January 27, 2024
truth concept arrangement with balance

The foundation of the doctrine of election is equity. A person is only required to choose one of two rights granted to him under any instrument if the other is to be used in substitution of the other. An individual cannot decide whether portion of an instrument or transaction is advantageous to him while rejecting the other.

The doctrine’s purview is incredibly broad. It is applicable to all types of property, both moveable and immovable, and to all kinds of instruments, including wills and deeds. Put another way, in situations where there is a manifest intention, the doctrine of election requires the parties to select or elect between two contradictory or alternative rights or claims.

explain the doctrine of election in transfer of property act

  • The opportunity to choose from presumptive options is referred to as the election under the virtue of Section 35 of the Transfer of Property Act (“TPA”). Election includes properties that are both movable and immovable.
  • It states that someone must approach the owner to request the property’s disposal if they believe they are transferring property over which they lack legal power without first telling them. The owner has the final say over whether or not to approve it.
  • Thus, he is legally able to agree to a transaction or object to it by using the doctrine of election. Pre-registering your gift deed is usually preferable.
  • For example: C owns the Sultanpur farm, which is valued at Rs. 800. A claims to transfer it to B via a gift instrument and gives C Rs. 1,000 through the same instrument. C decides to keep the farm. He loses the Rs. 1,000 gifts. A also passes away prior to the election. His agent has to give B Rs. 800 out of the Rs. 1,000.

doctrine of election under transfer of property act 1882: Time Limit

Section 35 states that the transferor or his representative shall get notification from the property’s owner within a year after the transfer date. If they don’t respond after the deadline has passed, it will be assumed that they have chosen to ratify the election, even if they are aware of the expiration date and have not made a decision after receiving information from their representatives.

A disabled person is not eligible to run for office until and unless:

  • His disability disappears.
  • Someone else who is not impaired makes the election on his behalf.

doctrine of election under transfer of property act: Essential Conditions

The Dhanpati v Devi Prasad & other case led to the conclusion that the following requirements must be met prior to an election:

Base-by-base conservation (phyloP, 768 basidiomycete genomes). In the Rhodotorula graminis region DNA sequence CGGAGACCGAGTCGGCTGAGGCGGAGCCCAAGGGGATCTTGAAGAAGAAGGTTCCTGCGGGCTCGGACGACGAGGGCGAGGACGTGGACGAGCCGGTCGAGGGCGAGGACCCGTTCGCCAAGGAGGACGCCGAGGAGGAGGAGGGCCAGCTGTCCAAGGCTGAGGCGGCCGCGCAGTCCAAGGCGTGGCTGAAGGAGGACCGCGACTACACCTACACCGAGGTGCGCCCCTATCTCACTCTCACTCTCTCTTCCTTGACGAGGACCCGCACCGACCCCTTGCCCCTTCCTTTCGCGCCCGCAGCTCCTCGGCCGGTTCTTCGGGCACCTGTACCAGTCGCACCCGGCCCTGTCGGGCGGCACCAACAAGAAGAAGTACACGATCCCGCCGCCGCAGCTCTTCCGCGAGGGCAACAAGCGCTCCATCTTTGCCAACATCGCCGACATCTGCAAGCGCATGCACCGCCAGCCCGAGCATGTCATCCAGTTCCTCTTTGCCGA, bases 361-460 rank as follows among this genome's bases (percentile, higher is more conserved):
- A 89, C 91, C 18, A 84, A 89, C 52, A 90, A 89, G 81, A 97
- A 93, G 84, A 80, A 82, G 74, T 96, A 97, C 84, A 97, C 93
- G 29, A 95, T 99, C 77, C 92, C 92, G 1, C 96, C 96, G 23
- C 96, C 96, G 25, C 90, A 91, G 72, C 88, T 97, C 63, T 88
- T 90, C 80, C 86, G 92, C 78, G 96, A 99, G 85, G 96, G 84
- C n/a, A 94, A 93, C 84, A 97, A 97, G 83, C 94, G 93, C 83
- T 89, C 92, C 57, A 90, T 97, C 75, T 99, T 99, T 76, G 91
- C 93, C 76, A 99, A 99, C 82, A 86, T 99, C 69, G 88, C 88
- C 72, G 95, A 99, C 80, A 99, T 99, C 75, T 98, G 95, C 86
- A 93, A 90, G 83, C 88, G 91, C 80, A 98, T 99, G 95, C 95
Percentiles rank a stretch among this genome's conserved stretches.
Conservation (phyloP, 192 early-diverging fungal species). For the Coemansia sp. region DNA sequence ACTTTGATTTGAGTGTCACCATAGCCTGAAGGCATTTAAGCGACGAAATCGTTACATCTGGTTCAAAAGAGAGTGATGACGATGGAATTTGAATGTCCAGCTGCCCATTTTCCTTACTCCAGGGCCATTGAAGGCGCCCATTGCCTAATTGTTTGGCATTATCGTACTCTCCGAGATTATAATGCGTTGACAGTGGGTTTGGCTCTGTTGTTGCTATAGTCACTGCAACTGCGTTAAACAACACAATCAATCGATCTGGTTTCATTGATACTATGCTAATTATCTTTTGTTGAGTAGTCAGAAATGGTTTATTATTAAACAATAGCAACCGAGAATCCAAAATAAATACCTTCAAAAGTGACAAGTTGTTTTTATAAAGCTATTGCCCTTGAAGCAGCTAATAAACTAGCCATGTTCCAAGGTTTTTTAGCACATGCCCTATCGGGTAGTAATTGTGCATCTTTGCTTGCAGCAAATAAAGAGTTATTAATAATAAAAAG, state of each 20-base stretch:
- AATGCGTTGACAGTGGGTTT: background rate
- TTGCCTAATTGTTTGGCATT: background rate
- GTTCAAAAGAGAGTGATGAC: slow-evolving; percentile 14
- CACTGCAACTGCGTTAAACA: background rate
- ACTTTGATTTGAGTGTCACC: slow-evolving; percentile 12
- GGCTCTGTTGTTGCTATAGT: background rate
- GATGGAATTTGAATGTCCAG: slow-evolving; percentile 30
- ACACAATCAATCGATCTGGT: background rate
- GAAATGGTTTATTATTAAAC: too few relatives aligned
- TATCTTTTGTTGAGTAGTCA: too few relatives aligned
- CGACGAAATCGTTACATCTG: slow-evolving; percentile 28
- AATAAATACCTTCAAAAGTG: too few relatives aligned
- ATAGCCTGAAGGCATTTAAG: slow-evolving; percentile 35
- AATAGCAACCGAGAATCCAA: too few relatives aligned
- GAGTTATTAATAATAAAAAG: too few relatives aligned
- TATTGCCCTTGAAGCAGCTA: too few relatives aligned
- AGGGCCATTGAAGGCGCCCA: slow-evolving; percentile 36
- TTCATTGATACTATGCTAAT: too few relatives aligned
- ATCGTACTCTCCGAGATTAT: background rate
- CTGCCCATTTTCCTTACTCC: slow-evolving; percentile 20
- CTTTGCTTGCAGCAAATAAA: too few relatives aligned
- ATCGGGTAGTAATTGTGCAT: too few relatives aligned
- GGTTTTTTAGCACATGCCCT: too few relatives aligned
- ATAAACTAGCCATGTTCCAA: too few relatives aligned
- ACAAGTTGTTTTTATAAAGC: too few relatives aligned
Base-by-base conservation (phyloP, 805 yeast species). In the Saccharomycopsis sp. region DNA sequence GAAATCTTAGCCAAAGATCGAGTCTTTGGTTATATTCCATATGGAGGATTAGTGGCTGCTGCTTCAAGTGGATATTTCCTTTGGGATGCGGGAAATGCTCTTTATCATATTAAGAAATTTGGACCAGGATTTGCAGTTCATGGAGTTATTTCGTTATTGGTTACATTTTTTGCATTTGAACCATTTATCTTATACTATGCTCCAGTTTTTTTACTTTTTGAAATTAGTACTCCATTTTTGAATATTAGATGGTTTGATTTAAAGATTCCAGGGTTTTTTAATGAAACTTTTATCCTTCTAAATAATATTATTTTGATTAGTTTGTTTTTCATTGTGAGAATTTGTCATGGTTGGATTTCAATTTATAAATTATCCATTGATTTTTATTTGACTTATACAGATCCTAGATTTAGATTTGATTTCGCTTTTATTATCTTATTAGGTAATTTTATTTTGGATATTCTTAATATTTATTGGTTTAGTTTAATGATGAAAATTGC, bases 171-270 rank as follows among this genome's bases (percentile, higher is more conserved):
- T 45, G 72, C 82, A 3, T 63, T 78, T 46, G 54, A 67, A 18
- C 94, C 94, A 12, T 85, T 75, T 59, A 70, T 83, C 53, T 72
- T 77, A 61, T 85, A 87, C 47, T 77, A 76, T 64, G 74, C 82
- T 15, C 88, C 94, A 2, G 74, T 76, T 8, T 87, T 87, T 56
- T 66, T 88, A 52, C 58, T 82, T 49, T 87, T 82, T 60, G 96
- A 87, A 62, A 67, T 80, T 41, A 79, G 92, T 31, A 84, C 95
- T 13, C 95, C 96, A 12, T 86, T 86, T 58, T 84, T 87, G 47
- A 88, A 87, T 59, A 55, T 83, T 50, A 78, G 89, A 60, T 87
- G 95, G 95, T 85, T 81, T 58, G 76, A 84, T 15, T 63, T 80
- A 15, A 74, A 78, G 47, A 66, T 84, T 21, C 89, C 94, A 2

• A person who is not authorized to transfer property
  • As part of the same transaction, he has to provide the property owner with some benefit.
  • The owner has to decide whether to approve the transfer or object to it.

Election’s negative impact on the transfer

In the event that the owner objects to the transfer of his property:

  • He has to give up the benefit.
  • The transferor would then receive the advantage that was planned for him.

doctrine of election under transfer of property act: Exceptions

This doctrine has a particular exception that says that in the following situations, it will be presumed that the transferee has approved it if they do not provide their explicit approval or make a solid decision:

  • If the transferee completely benefits from the beneficiary clause specified in the transfer, or in other situations where they do, it will be considered that they have accepted.
  • If, a year later, the transferee has not received consent for the transfer of the property, they must reply. It would be presumed that they had consented to the transfer if they didn’t.
  • Election duty is suspended in cases of infirmity, such as insanity or minority, unless the guardian transfers the status.
  • Assume that at the time of transfer, the transferor had both an independent beneficiary clause as well as a beneficiary clause. Consequently, even in the event that the transferee does not approve of the transaction, they will still obtain the independent beneficiary clause.

Elections are about making a decision between two options or competing rights. You can select one of the two rights by designating one as superior to the other. It is not possible to have both. The recipient must select between two discrepancies or alternate rights; the application cannot use both. This basically indicates that the recipient has to shoulder the responsibility as well.

Originating from the equity concept, which makes it very evident that one cannot have profited from both sides. This theory has been effective in resolving a lot of issues involving poverty.

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